The culmination of a long association with pianist Matthew Mills, Bagatelles represents some 30 years of piano music by British composer Bernard Hughes.
Arranging for string instruments is just one of those skills I’ve always wanted to master. It’s this whole crazy group of instruments that have uniform timbre and the ability to sustain notes for as long as your arm can stay in the air. There’s so much you can do with that, especially in terms of communicating emotion and power.
When we started Soundfly last year, we always knew we wanted to create unique resources for aspiring composers and arrangers, myself included. That’s where our new course Orchestration for Strings came from. Our instructor Ian Davis approached me with an idea of teaching how to write string parts from the perspective of textures — polyphony, monophony, homophony — and we started to run with it. Ian has arranged works for a bunch of indie artists, including Feist, My Brightest Diamond, and Daniel Rossen, composed film soundtracks, and is now an associate teaching artist at the NY Philharmonic.
One of the things I’ve always struggled with when arranging for strings is getting past a certain arbitrariness. In the past I’ve tended to compose a melodic line of some sort, and then matched the other strings with the overall harmony of the piece. As a pianist, it often feels like I’m just adding in chord tones and hoping it will come out OK.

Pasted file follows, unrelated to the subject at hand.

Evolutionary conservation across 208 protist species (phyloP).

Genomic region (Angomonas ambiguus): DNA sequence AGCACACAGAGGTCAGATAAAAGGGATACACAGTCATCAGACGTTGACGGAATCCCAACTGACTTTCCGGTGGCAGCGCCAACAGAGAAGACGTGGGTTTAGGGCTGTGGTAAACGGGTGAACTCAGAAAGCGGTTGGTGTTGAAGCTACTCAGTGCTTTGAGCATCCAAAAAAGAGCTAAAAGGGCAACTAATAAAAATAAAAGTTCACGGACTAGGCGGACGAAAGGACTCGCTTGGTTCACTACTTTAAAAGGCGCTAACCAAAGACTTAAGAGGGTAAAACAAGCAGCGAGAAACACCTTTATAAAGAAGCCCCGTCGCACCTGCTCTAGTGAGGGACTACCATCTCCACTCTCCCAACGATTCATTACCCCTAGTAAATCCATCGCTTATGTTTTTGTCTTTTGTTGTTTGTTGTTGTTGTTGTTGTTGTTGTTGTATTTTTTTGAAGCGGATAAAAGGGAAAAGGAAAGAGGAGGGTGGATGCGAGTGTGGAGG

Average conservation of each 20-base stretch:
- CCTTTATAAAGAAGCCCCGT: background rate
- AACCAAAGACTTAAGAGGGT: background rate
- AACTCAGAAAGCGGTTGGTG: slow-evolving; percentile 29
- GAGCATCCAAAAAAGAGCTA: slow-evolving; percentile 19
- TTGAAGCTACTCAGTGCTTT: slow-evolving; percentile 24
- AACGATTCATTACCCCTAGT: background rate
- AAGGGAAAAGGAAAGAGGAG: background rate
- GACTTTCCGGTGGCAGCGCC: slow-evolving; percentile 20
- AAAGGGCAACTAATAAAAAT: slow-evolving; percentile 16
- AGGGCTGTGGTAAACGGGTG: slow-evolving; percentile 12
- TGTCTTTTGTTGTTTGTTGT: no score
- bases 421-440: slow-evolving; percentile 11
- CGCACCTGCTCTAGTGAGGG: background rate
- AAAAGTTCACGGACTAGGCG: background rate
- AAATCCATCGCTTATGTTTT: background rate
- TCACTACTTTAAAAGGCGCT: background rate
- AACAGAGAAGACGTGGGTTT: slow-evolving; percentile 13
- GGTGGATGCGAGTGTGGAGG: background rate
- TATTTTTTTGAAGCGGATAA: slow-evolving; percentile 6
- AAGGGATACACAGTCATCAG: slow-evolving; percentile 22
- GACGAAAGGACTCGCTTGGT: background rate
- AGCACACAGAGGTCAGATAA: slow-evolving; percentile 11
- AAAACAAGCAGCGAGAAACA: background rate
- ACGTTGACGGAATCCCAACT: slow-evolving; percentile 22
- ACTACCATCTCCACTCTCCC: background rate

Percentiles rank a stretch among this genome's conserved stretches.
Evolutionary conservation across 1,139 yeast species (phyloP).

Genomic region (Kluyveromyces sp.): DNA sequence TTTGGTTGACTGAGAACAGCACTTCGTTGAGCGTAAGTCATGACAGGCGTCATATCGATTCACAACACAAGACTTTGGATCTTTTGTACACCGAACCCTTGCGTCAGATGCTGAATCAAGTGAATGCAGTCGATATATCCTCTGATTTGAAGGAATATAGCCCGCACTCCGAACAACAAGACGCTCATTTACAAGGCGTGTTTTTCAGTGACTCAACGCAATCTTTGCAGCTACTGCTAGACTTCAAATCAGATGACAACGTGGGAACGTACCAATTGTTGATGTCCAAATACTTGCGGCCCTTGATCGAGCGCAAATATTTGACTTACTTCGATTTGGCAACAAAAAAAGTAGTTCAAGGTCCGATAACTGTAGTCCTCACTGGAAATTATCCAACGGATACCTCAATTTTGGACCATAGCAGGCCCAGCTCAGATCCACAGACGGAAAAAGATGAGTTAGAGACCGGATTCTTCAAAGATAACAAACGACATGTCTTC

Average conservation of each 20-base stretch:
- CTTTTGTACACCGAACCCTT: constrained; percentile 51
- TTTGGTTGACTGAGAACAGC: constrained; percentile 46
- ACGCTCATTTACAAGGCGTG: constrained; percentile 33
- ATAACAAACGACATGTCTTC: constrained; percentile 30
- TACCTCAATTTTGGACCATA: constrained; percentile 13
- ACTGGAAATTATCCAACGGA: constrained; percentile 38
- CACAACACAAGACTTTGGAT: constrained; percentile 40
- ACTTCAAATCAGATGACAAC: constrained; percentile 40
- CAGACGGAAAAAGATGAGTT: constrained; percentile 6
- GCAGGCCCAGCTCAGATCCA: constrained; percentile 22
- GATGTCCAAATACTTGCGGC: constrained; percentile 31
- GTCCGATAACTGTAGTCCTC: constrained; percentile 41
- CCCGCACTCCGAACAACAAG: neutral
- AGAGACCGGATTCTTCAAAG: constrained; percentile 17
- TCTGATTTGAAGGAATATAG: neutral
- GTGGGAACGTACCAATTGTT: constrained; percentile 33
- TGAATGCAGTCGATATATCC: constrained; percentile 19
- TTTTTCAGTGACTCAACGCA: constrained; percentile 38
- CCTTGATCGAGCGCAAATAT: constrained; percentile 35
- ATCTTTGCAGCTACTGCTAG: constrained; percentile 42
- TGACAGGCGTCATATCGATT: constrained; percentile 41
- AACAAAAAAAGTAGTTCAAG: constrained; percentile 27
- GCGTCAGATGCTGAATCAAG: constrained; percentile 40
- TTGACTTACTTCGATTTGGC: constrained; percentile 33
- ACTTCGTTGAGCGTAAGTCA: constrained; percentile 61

What I love about approaching the craft from a texture point of view is that it’s given me a whole new toolkit with which to approach each situation. I’ve never really considered the power of using monophonic melodic lines before — what can be achieved by stopping and starting instruments at different points or using pizzicato, staccato, or vibrato to expand on the feel of a passage. Similarly, practicing writing polyphonic lines has greatly increased my ability to work a melody across the section. For me, considering textures first has drastically reduced the time it takes to create a coherent piece for a quartet and taken out that guesswork.
Our course Orchestration for Strings is launching on 2 February and tries to give students an overview of a texture-first approach to composing and arranging, including demonstrations, listening examples, and activities to practice. Also, we’ve partnered with the $99 Orchestra, giving students the opportunity to have their original works recorded by a 30-piece orchestra at the end of it! If you’re an educator, you can apply for an Educator Grant to access the course for free with your students. Email us at email@example.com for more information.